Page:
Asking For Trouble: How Some Plants Invite Bacteria To Attack

By Shweta Iyer on April 27, 2014 1:11 PM EDT

tomatoes
While most plants may benefit from staying alive, some of them take a more harmful route, inviting bacteria to attack them by releasing chemical signals. (Photo: Shutterstock)

You would never invite a thief to your house and give him the keys to your safe, would you? Scientists have discovered, however, that such a scenario occurs in a certain species of plants - they actually invite pathogens to them, sending signals indicating that they're there, vulnerable to attack.

The plant, Arabidopsis, is a small flowering plant often used in biological studies. For their study, researchers from the University of Missouri, the Biological Sciences Division at Pacific Northwest National Laboratory (PNNL), and EMSL, DOE's Environmental Molecular Sciences Laboratory, analyzed the chemical composition of the signal, which in turn attracts bacteria to the plant. Upon making contact, the bacteria injects the plant with harmful proteins, thus causing infection.

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"This signaling system triggers a structure in bacteria that actually looks a lot like a syringe, which is used to inject virulence proteins into its target. It's exciting to learn that metabolites excreted by the host can play a role in triggering this system in bacteria," co-author Thomas Metz said in a statement.

The research was conducted on bacteria known as Pseudomonas syringae pv. tomato DC3000, which can ruin tomatoes as well as Arabidopsis. The bacteria infect their host via a molecular system known as the type 3 secretion system (T3SS) - infection in tomatoes causes them to develop brown spots.

To identify the compounds that triggered T3SS in the bacteria, the researchers conducted experiments on a mutant form of Arabidopsis known as Arabidopsis mkp1, which has shown resistance to Pseudomonas syringae. The researchers compared levels of metabolites in both mutant and regular forms of the plant, and found that a combination of acids in Arabidopsis triggered the bacteria's T3SS. These five acids were identified as pyroglutamic, citric, shikimic, 4-hydroxybenzoic, and aspartic acids.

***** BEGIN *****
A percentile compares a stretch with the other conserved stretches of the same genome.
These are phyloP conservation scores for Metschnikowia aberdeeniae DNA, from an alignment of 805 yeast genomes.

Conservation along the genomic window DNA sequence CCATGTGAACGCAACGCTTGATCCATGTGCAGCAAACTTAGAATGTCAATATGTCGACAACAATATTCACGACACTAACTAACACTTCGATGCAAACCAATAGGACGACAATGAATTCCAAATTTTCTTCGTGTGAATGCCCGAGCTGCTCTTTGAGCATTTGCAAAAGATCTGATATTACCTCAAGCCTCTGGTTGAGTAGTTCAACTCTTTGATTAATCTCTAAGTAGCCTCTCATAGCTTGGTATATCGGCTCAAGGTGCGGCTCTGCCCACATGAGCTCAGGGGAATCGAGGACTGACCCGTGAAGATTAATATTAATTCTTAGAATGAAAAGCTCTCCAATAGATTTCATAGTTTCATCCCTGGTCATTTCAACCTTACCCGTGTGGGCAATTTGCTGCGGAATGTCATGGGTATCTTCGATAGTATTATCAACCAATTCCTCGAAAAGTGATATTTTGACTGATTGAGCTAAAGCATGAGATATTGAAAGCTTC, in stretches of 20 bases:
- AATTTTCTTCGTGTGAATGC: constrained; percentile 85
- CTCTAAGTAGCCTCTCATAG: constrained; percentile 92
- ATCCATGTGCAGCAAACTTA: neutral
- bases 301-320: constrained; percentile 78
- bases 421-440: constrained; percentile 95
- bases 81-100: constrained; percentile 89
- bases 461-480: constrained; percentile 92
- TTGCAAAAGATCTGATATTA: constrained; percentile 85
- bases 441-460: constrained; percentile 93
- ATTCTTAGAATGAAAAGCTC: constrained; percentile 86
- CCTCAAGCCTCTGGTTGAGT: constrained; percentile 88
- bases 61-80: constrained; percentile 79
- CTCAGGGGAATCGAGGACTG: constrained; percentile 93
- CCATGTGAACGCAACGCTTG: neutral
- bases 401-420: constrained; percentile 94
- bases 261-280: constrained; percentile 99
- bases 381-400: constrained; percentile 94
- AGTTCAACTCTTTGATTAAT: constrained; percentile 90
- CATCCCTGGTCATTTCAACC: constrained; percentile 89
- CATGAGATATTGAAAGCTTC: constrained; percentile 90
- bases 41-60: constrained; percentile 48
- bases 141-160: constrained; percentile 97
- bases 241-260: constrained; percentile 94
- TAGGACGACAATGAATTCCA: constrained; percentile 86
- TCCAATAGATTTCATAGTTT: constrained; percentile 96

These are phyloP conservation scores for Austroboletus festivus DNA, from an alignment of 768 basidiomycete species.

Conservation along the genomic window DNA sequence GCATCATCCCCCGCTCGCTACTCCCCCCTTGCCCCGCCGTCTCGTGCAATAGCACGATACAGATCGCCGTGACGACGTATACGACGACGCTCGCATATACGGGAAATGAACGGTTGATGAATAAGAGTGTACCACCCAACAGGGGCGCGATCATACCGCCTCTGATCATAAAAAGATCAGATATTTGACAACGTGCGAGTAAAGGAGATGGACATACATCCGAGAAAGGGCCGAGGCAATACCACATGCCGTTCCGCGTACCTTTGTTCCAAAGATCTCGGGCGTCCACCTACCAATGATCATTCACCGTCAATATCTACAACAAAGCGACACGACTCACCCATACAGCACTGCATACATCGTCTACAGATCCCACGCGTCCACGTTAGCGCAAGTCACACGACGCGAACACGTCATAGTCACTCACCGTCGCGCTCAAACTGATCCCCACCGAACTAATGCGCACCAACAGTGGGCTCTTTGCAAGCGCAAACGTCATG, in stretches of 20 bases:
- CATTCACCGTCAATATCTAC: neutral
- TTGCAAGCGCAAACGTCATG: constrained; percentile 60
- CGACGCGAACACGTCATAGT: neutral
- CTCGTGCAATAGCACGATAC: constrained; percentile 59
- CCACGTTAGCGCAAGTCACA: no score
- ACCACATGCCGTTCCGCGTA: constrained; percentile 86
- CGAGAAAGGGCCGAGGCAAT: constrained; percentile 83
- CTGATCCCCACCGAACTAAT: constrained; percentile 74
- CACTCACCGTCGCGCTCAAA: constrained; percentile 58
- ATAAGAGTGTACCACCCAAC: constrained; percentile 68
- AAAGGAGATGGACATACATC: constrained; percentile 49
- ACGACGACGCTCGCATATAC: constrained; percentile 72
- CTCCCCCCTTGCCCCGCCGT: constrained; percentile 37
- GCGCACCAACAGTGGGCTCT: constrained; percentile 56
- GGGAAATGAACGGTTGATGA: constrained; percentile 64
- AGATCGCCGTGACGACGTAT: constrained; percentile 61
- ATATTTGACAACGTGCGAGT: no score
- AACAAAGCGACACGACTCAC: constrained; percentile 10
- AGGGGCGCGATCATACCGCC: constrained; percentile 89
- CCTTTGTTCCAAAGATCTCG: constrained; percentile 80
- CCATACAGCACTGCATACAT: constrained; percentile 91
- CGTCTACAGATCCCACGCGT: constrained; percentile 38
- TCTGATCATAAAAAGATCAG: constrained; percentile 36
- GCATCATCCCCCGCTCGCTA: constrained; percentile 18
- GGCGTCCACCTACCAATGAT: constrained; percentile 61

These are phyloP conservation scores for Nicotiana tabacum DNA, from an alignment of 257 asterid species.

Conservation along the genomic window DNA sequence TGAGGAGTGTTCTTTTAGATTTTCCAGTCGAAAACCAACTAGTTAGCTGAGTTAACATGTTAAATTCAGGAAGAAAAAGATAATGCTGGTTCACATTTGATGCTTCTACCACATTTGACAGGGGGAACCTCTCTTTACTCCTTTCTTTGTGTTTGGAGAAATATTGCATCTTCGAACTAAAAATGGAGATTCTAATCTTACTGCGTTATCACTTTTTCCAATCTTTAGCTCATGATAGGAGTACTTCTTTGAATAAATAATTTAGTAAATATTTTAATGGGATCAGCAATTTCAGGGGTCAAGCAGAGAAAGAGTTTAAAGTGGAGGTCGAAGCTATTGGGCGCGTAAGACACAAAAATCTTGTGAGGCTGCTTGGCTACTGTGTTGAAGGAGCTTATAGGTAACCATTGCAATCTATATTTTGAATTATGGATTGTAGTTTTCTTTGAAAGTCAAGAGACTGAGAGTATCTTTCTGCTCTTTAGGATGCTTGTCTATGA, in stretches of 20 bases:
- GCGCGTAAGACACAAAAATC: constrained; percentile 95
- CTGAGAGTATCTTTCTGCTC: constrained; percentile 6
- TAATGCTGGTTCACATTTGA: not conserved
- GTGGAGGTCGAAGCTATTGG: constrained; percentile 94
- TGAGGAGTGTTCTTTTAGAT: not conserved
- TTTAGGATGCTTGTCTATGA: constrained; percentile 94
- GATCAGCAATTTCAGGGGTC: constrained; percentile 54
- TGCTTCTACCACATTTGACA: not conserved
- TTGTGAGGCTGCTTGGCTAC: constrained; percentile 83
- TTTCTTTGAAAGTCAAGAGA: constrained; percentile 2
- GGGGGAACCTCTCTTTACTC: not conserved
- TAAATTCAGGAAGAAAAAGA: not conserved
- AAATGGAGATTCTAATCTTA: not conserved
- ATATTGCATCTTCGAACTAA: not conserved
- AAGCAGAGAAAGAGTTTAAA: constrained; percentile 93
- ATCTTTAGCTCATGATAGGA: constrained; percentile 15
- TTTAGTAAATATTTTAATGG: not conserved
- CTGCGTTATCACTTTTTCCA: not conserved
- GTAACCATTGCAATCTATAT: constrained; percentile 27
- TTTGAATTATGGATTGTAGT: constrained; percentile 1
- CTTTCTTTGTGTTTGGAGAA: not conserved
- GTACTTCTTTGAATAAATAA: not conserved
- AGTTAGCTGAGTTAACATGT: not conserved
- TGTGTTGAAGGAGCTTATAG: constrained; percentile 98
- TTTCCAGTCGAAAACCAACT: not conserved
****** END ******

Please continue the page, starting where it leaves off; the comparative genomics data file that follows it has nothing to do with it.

These acids are present at a much lower rate in the mutant plant than in normal plants, which is why it's not susceptible to infections from Pseudomonas syringae. The researchers showed this by introducing higher levels of the acids into the mutants, which then became susceptible. "We know that microbes can disguise themselves by altering the proteins or molecules that the plant uses to recognize the bacteria, as a strategy for evading detection," lead researcher Scott Peck said in the statement. "Our results now show that the plant can also disguise itself from pathogen recognition by removing the signals needed by the pathogen to become fully virulent."

This study can help scientists develop microbial resistance in plants. The bacteria are also known to convert materials like switchgrass and wood chips into useable fuel, and a better understanding of their molecular machinery can help conserve energy. But perhaps most importantly, the study can help us understand infections better, as pathogens responsible for human infection also use a mechanism similar to T3SS.

"There isn't a single solution for disease resistance in the field, which is part of the reason these findings are important," Peck said. "The concept of another layer of interaction between host and microbe provides an additional conceptual strategy for how resistance might be manipulated. Rather than trying to kill the bacteria, eliminating the recognition signals in the plant makes the bacteria fairly innocuous, giving the natural immune system more time to defend itself."

Photo courtesy of Shutterstock.

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